The findings of relevant studies into using COVID-19 vaccines for younger children has allowed the TGA to grant provisional approval for an age-appropriate dose of the Comirnaty vaccine in the 5 to 11 years' age group. This was granted in early December and ATAGI has added its recommendations, with vaccinations to commence in this cohort from January 10, 2022. Two doses will be administered 8 weeks apart. On Feb 17, 2022, the TGA gave provisional approval for the use of Spikevax in children aged 6 to 11 years (0.25ml [50 micrograms] 2 doses at least 28 days apart). With final approval granted by ATAGI, the paediatric dose of Spikevax will be available for the cohort from Feb 24, 2022.  

AstraZeneca's Vaxzevria has a 2-dose vaccination schedule – minimum 4 weeks apart, but the recommendation is that the second dose is given 12 weeks after the first dose. 

Pfizer/BioNTech's Comirnaty vaccine has a 2-dose primary vaccination schedule given 21 days apart, however ATAGI now recommends that 8 weeks elapse between the first and second doses.

Moderna's Spikevax also has a 2-dose vaccination schedule given 28 days apart, however ATAGI now recommends that 8 weeks elapse between the first and second doses.

As per ATAGI's April 29 (2022) update, 'The dose interval can be reduced (to a minimum of 3 weeks for Pfizer or 4 weeks for Moderna) for people at higher risk of severe COVID-19 (including older adults and people with underlying medical conditions), in an outbreak setting, or prior to international travel.' 

Novavax's Nuvaxovid vaccine has been provisionally approved by the TGA for use in people aged 18 years and above, given in a 2-dose schedule a minimum of 3 weeks apart (which can be extended to 8 weeks at the provider's discretion). 

There are other COVID-19 vaccines in use overseas which have been ‘recognised’ by the TGA as suitable for the purposes of travel to Australia, however the Dept. of Home Affairs makes final decisions on inbound travel.  

Booster doses:

Studies carried out at a population level, and in the context of recently emerged variants, found that for the best immune response, the Comirnaty (Pfizer) and Spikevax (Moderna) vaccines require a 2-dose primary course followed at least 3 months later by a booster dose in individuals aged 16 years and above. Whilst some limited protection against COVID-19 may be provided following the first 2 doses, this protection is not as robust, particularly against emerging virus variants. The booster dose encourages the body to create stronger and longer-lasting protection (immunity) against SARS-CoV-2, the virus that causes COVID-19.

In late December 2021, ATAGI recommended a booster (third) dose of Comirnaty in individuals aged 18 years and older a minimum of 3 months after the completion of a COVID-19 vaccine primary series in order to improve protection against the Omicron variant. Timing of the change was dependent on vaccine supplies. And on Jan 28, 2022, provisional approval was granted by the TGA for the booster dose to be extended to the 16 to 17 years age group - recommendations from ATAGI were released on Feb 3, 2022 which stated that 'booster vaccination with the 30 microgram Comirnaty (Pfizer) COVID-19 vaccine, for all adolescents aged 16-17 years who have previously received any TGA approved or recognised vaccines for their primary vaccine schedule, from 3 months after receiving their last primary dose. This includes those who were aged under 16 years when they received their last primary dose and are now aged 16 years'. Variations apply for those individuals in this age group who are are severely immunocompromised. Read more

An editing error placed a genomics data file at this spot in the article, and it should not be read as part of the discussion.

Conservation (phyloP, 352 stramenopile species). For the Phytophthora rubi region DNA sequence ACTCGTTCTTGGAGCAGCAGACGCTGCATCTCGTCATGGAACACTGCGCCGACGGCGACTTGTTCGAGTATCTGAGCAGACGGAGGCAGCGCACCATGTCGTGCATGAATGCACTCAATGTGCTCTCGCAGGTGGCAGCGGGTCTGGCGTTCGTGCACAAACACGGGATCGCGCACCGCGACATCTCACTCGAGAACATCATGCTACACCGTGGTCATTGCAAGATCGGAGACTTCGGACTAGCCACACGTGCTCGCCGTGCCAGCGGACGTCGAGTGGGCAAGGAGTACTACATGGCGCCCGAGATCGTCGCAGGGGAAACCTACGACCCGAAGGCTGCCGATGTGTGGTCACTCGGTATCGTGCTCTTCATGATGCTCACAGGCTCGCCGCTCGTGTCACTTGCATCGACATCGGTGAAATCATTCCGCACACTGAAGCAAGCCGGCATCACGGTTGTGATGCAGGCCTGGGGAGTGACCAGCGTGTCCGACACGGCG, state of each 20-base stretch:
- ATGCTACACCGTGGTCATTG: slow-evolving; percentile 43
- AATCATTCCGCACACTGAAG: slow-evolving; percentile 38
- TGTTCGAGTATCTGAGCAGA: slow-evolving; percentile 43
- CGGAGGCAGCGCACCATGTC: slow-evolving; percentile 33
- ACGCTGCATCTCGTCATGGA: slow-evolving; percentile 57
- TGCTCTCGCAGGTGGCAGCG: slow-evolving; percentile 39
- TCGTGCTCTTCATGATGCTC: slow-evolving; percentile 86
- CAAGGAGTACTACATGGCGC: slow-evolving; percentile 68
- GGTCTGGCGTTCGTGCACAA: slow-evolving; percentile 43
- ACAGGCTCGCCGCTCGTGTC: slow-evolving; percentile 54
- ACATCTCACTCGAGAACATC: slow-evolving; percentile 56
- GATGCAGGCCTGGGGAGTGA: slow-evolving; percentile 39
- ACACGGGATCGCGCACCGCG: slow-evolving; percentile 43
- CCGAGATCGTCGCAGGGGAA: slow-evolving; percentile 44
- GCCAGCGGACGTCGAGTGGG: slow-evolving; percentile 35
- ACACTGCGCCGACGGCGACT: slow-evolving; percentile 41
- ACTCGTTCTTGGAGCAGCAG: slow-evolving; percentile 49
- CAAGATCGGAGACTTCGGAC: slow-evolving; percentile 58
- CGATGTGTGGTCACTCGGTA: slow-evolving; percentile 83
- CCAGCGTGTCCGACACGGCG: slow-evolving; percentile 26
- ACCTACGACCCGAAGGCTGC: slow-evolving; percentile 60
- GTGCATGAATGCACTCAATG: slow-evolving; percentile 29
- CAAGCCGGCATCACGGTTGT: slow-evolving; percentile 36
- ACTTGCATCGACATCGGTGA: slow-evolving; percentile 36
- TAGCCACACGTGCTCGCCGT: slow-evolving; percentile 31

In the case of Vaxzevria, (AstraZeneca) it is recommended that the booster dose following the 2-dose primary course is completed using a mRNA vaccine such as Comirnaty (Pfizer) or Spikevax (Moderna) (but can be with a 3rd dose of Vaxzevria if issues are experienced with the primary course, or an individual is unable to receive a mRNA vaccine). 

Higher risk groups: 

The advice from ATAGI, the Australian Technical Advisory Group on Immunisation, is that 'the timely receipt of a booster dose is particularly important for:

  • people with risk factors for severe disease (including those aged ≥60 years, those with underlying medical conditions, those in aged/disability care and Aboriginal and Torres Strait Islander peoples); and
  • people with increased risk of exposure to SARS-CoV-2. This may include those in an outbreak area, or those with a high risk of occupational exposure.' 

ATAGI added to its recommendations for severely immunocompromised individuals aged 5 years and above:

'Immunocompromised individuals who have received 3 primary doses of a COVID-19 vaccine are also recommended to have a booster dose in line with the timing for the general population, i.e., currently a 4-month interval from their primary course, and when capacity permits, 3 months. Read more 

Individuals are not considered to be fully protected until 7-14 days after their booster dose of the COVID-19 vaccines.

ATAGI announced the recommendations on the use of a fourth dose of COVID 19 vaccines for individuals who are severely immunocompromised. Severely immunocompromised individuals need four doses of vaccine to elicit a more robust and durable immune response. And from April 2022, ATAGI has recommended that certain groups can access a 'additional winter booster dose' -

  • Adults aged 65 years and older
  • Residents of aged care or disability care facilities